As for all the infotainment functionality, well, as with Ingolstadt's humbler TT Roadster, that was all relocated to the 'Audi Virtual Cockpit', a 12.3-inch high resolution instrument binnacle display that completely replaced the usual set of conventional dials.

The fabric top itself weighs only 44kgs and opens or closes in just 20 seconds at speeds of up to 31mph. You'd usually activate the process from inside the car but you can also do so from outside by using the standard 'Advanced Key'. The hood mechanism's acrobatics deliver an intricate piece of street theatre, the hood compartment cover moving fluidly on two seven-link hinges. When closed, the top integrates neatly into the design line, stretching low above the body and extending to the rear in two long slender fins.

The fins surround a rear window that has its own retracting mechanism, activated by a press of the button below the gearstick. This means that even when the weather's inclement and the roof's up, you can still retract the glass pane and get a richer dose of the wonderful V10 engine's aural fireworks. But of course for that, there's nothing quite like having the top down. The main button for the hood is right next to the other one, activating a folding process that sees the soft top sandwiching itself in 'Z' formation into the flat storage compartment over the engine. With the roof open, having the rear window up can reduce buffeting but to fully deal with that, you'll be better off installing the proper clip-on textile wind deflector that comes included with the car and is stored in the boot. Audi says that with this in place, wind flow around the head can be reduced by up to 90%.

What You Pay

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What to Look For

Most owners in our survey seemed happy. Make sure the car is in perfect condition. There's no reason why it shouldn't be but any dents, scratches or interior damage will knock values hard. Obviously, check the workings of the powered hood, but we've heard of no issues with that. Putting it through a car wash roof-up before you sign the cheque is always a clever idea though. Check for crash damage at the front and inspect the tyres for signs of uneven wear. The majority of cars that crop up on the used market will have been equipped to well above standard spec. Typically, there will be around £10,000 worth of extras fitted and demand for the R8 Spyder is such that sellers will be able to reflect this outlay in the asking price.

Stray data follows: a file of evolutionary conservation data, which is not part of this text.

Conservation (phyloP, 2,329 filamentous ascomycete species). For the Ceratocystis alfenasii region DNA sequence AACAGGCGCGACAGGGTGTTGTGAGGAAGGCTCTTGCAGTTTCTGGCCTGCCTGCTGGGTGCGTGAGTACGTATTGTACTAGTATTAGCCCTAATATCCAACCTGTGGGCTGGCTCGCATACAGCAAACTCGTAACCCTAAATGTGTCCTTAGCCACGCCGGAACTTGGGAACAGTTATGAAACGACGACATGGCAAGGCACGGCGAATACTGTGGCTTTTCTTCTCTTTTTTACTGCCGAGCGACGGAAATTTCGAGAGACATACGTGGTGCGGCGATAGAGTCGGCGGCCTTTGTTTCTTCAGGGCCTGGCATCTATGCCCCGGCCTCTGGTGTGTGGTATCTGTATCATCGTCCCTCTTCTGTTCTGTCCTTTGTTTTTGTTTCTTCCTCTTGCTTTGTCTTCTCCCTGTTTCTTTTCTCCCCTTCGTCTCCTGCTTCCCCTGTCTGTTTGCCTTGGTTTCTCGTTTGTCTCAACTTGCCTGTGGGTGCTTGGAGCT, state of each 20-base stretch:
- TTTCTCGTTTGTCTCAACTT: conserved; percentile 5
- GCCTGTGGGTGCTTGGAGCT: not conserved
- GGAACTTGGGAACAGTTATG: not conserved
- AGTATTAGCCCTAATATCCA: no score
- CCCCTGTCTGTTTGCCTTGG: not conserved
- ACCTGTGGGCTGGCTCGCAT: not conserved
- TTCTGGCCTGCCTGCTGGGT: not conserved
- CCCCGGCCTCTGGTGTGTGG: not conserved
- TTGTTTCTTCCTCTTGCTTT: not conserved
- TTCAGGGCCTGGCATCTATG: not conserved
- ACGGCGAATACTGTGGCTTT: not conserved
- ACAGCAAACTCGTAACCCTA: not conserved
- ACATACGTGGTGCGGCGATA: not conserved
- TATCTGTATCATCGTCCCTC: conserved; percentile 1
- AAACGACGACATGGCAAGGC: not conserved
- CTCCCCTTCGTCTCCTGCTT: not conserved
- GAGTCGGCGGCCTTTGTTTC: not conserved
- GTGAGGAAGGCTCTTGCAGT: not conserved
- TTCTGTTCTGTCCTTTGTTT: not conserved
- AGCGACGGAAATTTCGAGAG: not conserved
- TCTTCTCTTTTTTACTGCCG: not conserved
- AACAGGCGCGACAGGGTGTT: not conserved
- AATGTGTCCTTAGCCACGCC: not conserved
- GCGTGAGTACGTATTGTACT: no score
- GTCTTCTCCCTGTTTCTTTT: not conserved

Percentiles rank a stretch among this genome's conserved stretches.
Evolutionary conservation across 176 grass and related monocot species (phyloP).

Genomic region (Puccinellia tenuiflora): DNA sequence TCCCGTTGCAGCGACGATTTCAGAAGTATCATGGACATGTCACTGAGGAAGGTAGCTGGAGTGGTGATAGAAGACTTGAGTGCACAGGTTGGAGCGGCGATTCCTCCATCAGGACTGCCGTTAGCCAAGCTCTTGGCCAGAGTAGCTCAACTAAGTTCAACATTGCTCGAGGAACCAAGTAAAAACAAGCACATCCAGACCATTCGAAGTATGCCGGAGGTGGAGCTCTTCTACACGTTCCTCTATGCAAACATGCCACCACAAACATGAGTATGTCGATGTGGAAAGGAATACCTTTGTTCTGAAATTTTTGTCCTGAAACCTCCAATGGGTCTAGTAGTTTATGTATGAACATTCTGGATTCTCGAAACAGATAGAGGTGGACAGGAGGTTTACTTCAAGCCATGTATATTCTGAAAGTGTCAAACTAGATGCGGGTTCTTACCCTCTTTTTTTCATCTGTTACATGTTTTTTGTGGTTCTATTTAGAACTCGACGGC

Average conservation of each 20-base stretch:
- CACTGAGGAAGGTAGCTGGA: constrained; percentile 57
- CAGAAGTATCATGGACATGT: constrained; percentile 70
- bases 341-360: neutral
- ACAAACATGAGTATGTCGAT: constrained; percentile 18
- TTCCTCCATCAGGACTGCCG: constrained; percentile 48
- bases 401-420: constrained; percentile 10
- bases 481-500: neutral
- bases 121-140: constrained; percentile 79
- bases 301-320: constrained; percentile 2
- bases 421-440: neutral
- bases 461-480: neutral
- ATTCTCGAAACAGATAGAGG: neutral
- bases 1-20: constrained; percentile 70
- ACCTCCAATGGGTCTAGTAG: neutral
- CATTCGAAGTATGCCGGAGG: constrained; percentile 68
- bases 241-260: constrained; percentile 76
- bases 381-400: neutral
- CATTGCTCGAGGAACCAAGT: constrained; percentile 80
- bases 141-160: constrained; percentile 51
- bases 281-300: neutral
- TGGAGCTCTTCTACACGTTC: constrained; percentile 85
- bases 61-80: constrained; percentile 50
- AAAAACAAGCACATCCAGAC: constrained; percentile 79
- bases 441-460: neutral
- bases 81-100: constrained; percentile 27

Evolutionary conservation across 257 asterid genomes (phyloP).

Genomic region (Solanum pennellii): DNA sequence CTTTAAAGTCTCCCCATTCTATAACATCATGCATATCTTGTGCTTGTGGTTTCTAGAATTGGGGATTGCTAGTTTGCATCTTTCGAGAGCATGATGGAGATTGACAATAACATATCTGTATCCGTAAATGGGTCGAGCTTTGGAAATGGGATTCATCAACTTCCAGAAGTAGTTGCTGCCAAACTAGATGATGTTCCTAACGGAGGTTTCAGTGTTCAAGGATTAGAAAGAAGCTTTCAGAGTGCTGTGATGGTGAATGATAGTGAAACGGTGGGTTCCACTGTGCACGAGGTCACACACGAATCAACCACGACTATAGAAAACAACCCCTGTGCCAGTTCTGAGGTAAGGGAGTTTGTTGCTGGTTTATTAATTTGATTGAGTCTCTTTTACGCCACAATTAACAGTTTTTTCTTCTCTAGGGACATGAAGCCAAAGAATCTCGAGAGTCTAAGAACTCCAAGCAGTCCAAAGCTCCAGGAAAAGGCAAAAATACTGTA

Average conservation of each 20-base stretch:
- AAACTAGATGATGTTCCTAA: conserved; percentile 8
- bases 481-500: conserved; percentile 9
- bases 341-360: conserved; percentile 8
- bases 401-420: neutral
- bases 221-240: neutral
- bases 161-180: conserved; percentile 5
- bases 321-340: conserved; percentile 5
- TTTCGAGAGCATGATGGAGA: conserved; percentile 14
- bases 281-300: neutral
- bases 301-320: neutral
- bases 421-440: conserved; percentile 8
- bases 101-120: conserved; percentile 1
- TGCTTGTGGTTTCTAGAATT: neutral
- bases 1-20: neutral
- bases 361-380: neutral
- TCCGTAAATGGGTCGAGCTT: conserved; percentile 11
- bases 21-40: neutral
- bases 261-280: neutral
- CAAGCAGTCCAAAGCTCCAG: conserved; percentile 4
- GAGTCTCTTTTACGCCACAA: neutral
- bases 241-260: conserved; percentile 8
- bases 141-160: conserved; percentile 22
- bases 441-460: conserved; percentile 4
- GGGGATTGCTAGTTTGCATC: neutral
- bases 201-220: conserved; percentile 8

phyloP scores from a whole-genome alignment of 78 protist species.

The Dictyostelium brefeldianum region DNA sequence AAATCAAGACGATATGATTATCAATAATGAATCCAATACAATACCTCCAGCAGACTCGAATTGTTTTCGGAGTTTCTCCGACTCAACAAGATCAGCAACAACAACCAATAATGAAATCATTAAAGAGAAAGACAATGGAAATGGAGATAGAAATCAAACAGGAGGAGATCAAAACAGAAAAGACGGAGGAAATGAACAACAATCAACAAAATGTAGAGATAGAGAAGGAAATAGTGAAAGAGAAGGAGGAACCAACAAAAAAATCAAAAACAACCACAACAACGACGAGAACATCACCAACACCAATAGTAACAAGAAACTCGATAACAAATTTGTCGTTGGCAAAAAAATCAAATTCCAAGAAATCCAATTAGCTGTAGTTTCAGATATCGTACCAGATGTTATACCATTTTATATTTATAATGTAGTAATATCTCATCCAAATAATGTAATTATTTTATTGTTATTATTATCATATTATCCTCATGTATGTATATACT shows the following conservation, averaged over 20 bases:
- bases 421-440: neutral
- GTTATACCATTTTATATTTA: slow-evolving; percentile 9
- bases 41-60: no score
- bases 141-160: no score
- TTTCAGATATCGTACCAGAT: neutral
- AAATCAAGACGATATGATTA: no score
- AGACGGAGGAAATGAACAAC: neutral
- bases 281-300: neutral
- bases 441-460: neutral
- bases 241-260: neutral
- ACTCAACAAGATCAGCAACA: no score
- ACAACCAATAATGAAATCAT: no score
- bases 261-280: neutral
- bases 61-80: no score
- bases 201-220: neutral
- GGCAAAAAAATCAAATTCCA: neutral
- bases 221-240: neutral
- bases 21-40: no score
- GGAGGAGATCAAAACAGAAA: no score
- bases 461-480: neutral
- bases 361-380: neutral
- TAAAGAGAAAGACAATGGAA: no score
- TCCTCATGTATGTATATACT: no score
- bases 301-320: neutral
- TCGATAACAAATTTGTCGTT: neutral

As for future residuals, well avoid outlandish colour combinations and this Audi should be a sound bet by supercar standards. The running gear is tried and tested and shouldn't throw up too many problems. Otherwise insist on a full service record. You can expect a clutch to last a minimum of 20,000 miles, and you should budget about £3,500 for a new one. Lower rear wishbones could also fail, requiring a new unit and hub - this could cost about £3,000 in parts alone. Magnetic dampers have been known to sometimes fail, too, at a cost of around £800 each.

Replacement Parts

(approx based on a 2017 R8 Spyder 540PS - Ex Vat) An air filter costs in the £43 bracket. An oil filter costs in the £14 bracket. A fuel filter costs in the £8 bracket. A pollen filter costs in the £44 bracket. Front brake discs are in the £363-£445 bracket. A rear brake pad set costs in the £34-£106 bracket, dependent on brand. It's in the £34-£64 bracket mainly for front pads. And the bespoke tyres are fearsomely expensive to replace; bear that in mind before you go track day showboating.

On the Road